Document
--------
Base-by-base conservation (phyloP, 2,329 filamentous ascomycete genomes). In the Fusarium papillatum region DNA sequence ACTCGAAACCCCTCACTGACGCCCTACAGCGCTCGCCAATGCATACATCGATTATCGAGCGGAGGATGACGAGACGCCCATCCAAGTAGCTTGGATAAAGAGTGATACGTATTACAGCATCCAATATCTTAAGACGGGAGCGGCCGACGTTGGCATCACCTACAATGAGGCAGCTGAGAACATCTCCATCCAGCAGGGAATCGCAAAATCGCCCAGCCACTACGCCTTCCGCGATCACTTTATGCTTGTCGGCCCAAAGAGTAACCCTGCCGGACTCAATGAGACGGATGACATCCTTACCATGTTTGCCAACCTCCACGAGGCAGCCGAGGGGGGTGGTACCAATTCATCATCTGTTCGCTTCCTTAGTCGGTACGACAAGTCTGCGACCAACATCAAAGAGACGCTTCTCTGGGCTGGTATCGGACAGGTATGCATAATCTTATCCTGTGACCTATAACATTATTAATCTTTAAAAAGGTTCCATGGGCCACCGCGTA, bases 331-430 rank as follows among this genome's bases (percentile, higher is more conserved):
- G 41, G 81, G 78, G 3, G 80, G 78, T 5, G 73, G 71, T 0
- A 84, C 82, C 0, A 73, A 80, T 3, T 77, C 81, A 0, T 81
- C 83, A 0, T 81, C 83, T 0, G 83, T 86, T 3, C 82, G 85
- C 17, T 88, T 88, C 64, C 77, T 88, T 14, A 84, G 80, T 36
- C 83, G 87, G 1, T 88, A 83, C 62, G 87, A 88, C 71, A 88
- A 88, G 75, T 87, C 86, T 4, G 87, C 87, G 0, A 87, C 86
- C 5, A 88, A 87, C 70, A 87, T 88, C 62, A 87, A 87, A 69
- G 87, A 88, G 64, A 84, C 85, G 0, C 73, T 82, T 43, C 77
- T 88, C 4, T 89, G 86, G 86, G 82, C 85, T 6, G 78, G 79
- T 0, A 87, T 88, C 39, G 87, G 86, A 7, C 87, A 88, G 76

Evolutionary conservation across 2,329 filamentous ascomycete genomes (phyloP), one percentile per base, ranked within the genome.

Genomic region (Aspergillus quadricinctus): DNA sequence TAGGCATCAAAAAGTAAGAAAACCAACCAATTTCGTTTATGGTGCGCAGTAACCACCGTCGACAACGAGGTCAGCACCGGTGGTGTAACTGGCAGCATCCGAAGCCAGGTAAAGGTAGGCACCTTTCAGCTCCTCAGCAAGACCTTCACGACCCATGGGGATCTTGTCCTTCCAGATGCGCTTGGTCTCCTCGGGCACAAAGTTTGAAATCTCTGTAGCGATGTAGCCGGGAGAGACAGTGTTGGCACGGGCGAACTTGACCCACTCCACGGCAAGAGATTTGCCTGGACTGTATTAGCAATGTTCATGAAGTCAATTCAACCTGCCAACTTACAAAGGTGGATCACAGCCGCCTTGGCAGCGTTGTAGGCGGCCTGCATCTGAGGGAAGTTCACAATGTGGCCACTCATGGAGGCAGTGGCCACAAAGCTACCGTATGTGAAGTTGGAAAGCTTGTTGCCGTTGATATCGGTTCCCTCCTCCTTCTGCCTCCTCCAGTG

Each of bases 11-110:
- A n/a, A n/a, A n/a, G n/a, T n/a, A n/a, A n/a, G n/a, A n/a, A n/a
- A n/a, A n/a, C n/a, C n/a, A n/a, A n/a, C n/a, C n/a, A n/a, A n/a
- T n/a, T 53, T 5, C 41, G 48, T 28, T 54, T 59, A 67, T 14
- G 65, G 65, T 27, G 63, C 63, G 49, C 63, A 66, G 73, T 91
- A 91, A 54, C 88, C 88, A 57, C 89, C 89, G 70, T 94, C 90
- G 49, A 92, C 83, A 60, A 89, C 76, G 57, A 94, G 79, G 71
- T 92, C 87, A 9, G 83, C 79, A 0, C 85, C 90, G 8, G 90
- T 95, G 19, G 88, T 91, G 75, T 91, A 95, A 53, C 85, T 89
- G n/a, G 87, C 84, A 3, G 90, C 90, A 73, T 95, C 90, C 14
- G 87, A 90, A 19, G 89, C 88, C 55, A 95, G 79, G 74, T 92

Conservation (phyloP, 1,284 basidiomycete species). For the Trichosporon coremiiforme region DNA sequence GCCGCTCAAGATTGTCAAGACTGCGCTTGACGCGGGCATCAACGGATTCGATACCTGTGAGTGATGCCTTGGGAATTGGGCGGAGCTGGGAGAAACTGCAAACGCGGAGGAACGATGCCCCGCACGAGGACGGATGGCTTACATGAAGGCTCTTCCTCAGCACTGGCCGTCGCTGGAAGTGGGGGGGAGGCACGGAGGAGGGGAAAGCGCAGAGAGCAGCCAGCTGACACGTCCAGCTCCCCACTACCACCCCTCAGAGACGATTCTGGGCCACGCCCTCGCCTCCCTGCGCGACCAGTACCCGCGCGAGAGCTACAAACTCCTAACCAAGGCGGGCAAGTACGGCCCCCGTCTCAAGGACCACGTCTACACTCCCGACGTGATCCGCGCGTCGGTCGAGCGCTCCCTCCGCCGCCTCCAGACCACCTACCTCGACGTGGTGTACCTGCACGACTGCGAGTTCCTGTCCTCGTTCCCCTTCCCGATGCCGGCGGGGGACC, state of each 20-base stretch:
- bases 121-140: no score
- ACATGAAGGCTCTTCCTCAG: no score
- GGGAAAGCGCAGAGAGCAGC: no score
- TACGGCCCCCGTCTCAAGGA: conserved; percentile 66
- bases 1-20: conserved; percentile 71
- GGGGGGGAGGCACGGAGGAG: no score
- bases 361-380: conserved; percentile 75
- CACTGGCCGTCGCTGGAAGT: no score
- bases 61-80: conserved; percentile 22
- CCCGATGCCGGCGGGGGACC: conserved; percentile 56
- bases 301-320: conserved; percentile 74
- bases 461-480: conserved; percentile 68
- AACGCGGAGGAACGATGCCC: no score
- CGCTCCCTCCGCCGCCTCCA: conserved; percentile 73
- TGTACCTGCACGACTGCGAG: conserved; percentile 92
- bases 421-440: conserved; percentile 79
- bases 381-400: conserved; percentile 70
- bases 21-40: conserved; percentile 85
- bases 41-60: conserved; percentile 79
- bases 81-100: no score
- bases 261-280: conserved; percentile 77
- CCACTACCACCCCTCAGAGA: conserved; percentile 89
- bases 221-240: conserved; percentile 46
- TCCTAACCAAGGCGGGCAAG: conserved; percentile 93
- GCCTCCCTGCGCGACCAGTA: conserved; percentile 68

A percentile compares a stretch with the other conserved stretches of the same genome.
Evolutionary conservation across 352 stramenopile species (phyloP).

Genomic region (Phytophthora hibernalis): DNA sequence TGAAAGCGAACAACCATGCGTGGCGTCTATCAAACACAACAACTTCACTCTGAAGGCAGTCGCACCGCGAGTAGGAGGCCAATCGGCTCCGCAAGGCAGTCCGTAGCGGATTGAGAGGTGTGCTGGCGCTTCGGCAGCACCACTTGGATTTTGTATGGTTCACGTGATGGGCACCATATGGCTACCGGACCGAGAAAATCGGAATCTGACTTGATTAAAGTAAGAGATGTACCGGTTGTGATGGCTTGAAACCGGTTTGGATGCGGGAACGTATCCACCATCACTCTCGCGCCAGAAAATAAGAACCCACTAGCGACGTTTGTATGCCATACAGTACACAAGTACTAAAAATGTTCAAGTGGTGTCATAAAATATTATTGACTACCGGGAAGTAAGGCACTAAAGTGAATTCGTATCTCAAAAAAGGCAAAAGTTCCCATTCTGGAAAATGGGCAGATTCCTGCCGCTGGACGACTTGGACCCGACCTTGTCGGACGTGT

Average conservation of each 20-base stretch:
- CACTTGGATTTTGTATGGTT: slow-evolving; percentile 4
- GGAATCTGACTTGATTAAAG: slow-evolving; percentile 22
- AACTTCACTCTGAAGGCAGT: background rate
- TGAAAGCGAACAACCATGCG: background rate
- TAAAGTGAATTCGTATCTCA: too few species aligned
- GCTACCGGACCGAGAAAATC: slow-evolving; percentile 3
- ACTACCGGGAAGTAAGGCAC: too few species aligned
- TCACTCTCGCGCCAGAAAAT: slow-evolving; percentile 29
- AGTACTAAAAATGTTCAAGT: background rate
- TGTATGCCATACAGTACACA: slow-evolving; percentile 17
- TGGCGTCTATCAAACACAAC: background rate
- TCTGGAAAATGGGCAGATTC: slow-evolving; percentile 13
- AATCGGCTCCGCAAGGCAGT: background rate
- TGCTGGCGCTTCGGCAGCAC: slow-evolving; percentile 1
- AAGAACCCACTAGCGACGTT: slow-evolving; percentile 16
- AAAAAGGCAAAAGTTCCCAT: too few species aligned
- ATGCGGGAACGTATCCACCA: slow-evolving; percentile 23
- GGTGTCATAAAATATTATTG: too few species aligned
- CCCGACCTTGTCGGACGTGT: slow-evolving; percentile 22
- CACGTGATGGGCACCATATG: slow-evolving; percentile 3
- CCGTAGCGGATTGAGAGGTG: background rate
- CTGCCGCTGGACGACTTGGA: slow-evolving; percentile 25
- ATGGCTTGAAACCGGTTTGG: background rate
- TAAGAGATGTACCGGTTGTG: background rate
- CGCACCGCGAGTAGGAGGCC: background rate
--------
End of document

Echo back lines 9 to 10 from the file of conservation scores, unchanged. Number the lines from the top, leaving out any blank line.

- G 87, A 88, G 64, A 84, C 85, G 0, C 73, T 82, T 43, C 77
- T 88, C 4, T 89, G 86, G 86, G 82, C 85, T 6, G 78, G 79